As scientist Bob Fagen said: “In a world that’s continuously presenting unique challenges and ambiguity, play prepares [children] for an evolving planet.”

So watch the videos or listen to the entire program. And then go outside and play!

Play, Spirit and Character [Speaking of Faith, NPR, 7/2/09]

National Institute for Play

The Promise of Play [PBS]

Serious Fun? [Taking Note, 6/30/09]

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Media Monday: No Tray Left Behind

by Learning Matters on Jul 13th, 2009

850,000 styrofoam trays are used and discarded each day in New York City public schools. That’s 4 million non-biodegradeable styrofoam trays a week!  To draw attention to this frightening issue, students in a 3D Studio class at Parson’s New School for Design created a sculpture entirely out of styrofoam trays taken from local New York City public schools.

Aside from the obvious environmental implications, styrofoam actually poses serious health risks as studies have shown that styrene, its main chemical, may leach into and contaminate hot foods, especially those high in fat (which seems to be most school cafeteria food).

According to the instructor of the course, Debby Lee Cohen:

McDonalds stopped using Styrofoam food containers in 1990. Brooklyn Council Member Bill De Blasio has introduced legislation to prohibit the use of polystyrene in New York City agencies and restaurants.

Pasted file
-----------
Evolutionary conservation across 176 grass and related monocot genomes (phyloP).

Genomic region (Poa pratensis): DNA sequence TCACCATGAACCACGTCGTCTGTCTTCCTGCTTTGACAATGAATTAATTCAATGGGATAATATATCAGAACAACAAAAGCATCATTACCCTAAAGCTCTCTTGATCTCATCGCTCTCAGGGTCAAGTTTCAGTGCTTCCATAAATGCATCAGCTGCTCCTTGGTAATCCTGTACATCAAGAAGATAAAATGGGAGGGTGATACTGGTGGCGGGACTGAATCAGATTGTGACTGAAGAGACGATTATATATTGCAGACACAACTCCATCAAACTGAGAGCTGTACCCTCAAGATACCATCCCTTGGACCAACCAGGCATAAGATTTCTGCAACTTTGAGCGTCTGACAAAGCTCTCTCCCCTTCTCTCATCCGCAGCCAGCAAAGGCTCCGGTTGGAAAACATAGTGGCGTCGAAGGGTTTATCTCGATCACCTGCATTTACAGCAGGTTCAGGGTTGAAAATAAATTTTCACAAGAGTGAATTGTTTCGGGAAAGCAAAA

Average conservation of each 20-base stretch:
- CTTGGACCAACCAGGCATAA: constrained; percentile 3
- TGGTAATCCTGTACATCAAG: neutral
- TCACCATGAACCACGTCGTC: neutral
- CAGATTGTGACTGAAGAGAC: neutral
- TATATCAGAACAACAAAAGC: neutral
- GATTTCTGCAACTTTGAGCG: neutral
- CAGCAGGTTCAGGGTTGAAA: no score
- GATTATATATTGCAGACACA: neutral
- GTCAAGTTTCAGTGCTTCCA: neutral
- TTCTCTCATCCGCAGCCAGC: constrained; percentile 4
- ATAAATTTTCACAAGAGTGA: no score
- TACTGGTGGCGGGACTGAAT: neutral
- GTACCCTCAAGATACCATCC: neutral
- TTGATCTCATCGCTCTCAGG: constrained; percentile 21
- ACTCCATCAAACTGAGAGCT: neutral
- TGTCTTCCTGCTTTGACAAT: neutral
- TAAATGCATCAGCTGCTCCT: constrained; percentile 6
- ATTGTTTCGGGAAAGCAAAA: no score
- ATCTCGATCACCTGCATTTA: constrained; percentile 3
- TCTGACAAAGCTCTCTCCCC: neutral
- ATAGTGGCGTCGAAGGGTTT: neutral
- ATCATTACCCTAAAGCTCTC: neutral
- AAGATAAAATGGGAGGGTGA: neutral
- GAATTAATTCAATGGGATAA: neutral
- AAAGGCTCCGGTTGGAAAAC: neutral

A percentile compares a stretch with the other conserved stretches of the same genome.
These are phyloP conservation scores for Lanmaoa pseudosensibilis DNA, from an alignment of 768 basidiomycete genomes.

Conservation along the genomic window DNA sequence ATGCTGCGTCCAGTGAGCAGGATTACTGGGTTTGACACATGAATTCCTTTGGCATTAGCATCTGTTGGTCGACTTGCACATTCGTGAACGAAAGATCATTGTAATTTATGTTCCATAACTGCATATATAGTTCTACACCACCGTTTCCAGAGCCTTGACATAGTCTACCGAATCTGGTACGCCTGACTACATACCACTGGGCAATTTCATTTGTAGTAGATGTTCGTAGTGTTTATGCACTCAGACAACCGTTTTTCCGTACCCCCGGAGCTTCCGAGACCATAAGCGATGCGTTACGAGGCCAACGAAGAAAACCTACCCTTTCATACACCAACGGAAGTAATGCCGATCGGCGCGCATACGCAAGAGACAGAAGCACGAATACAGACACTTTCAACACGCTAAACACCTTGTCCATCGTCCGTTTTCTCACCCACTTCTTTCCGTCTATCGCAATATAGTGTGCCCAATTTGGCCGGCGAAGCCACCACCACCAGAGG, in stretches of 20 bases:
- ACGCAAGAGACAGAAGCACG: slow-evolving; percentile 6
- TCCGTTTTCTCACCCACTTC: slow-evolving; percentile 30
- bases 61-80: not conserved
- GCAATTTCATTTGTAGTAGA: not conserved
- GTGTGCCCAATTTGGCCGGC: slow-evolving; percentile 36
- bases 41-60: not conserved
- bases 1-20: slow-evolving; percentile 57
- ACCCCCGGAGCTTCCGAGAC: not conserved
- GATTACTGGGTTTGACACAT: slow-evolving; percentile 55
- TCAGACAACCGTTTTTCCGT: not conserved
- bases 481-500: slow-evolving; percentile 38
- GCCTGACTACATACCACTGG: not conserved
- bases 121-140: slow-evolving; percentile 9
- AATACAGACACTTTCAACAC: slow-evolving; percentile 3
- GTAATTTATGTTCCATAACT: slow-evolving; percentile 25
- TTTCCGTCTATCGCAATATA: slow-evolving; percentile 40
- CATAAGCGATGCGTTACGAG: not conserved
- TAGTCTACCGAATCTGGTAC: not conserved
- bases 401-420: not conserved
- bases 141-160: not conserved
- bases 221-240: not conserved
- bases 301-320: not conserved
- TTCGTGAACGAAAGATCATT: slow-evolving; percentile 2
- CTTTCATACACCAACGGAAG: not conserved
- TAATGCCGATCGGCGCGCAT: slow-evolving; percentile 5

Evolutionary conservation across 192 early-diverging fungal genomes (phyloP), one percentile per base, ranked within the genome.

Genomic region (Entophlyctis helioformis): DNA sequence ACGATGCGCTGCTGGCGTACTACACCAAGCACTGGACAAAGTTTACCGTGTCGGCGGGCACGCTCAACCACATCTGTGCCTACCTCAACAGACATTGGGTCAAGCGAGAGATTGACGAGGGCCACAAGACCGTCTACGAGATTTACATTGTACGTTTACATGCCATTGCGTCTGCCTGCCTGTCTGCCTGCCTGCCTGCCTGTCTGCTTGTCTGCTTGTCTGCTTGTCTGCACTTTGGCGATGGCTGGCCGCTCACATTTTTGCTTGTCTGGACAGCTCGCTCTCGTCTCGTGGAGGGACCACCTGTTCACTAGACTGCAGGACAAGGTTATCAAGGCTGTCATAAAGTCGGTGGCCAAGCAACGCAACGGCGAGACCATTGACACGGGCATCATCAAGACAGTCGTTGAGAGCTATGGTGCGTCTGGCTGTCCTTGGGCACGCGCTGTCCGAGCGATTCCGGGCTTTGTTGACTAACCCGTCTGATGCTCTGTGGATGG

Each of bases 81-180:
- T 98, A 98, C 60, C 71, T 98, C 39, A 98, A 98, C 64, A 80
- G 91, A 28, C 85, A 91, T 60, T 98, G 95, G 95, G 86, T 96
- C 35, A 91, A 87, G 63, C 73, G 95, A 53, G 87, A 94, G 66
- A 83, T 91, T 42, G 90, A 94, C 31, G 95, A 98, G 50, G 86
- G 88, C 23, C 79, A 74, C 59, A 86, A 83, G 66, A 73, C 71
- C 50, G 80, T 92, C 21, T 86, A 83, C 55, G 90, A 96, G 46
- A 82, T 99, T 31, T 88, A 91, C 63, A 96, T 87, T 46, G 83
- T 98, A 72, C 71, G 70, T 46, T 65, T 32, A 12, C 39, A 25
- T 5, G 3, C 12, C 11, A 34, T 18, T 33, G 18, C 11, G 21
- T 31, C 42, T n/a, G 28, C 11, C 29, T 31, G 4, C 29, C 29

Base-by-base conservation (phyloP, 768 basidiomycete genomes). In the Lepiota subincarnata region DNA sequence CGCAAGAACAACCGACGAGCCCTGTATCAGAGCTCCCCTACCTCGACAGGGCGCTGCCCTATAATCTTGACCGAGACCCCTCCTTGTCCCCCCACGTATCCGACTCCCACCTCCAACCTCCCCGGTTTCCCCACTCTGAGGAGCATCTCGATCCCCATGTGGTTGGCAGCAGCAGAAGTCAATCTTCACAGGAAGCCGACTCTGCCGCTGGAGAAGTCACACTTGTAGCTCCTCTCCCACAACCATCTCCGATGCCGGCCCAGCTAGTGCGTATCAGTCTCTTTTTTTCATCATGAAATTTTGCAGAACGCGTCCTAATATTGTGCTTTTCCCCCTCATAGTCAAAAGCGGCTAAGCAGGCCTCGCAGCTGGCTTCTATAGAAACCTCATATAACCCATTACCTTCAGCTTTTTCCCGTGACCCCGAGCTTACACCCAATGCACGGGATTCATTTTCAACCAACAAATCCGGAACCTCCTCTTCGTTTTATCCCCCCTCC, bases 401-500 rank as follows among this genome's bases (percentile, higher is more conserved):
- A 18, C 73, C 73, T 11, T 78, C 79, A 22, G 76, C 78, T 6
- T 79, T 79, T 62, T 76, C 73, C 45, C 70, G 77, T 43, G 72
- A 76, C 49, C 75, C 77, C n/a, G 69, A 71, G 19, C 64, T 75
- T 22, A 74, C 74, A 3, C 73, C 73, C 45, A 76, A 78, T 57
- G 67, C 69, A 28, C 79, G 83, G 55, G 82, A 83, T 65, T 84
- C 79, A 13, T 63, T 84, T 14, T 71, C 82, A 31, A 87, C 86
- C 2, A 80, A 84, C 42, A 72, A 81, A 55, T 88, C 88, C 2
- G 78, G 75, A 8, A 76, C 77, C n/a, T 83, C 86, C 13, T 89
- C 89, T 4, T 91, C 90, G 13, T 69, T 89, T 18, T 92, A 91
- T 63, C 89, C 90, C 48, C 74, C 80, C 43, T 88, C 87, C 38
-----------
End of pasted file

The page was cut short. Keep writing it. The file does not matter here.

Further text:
So why are NYC public schools still using styrofoam in schools?

Watch the video chronicling the students work and follow the links to learn more and get involved:

The Styrofoam (Used) Tray Project: No Tray Left Behind [project website]

Brooklyn School nixes Styrofoam carriers in lunchroom [Brooklyn Paper news story]

VIDEO:  4 Million Trays a Week [NY Times City Room blog]

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What We’re Following this Wednesday

by Amanda on Jul 8th, 2009
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Media Mondays: The Uniform Project

by Amanda on Jul 6th, 2009

What do indie fashion and education reform have in common? In the case of designer Sheena Matheiken, it’s the power of the school uniform.  In one of our recent programs for The NewsHour, public high school students we met  said they felt empowered wearing a school uniform.

As the founder of The Uniform Project, Matheiken will wear the same dress every day for a year, to benefit the Akanksha Foundation a grassroots charity based in Mumbai, whose contributions go to fund uniforms and other school expenses for children in the slums of India.

Matheiken drew inspiration from the school uniforms of her childhood in India, and has the added challenge of accessorizing the dress differently each day, with an emphasis on sustainable fashion, using accessories that are mostly second-hand or donated. So far the project has been successful, and the story has been picked up in fashion press and readers weighing in with their own donations.

Watch the video:


The Uniform Project
[website]

The Akanksha Foundation [website]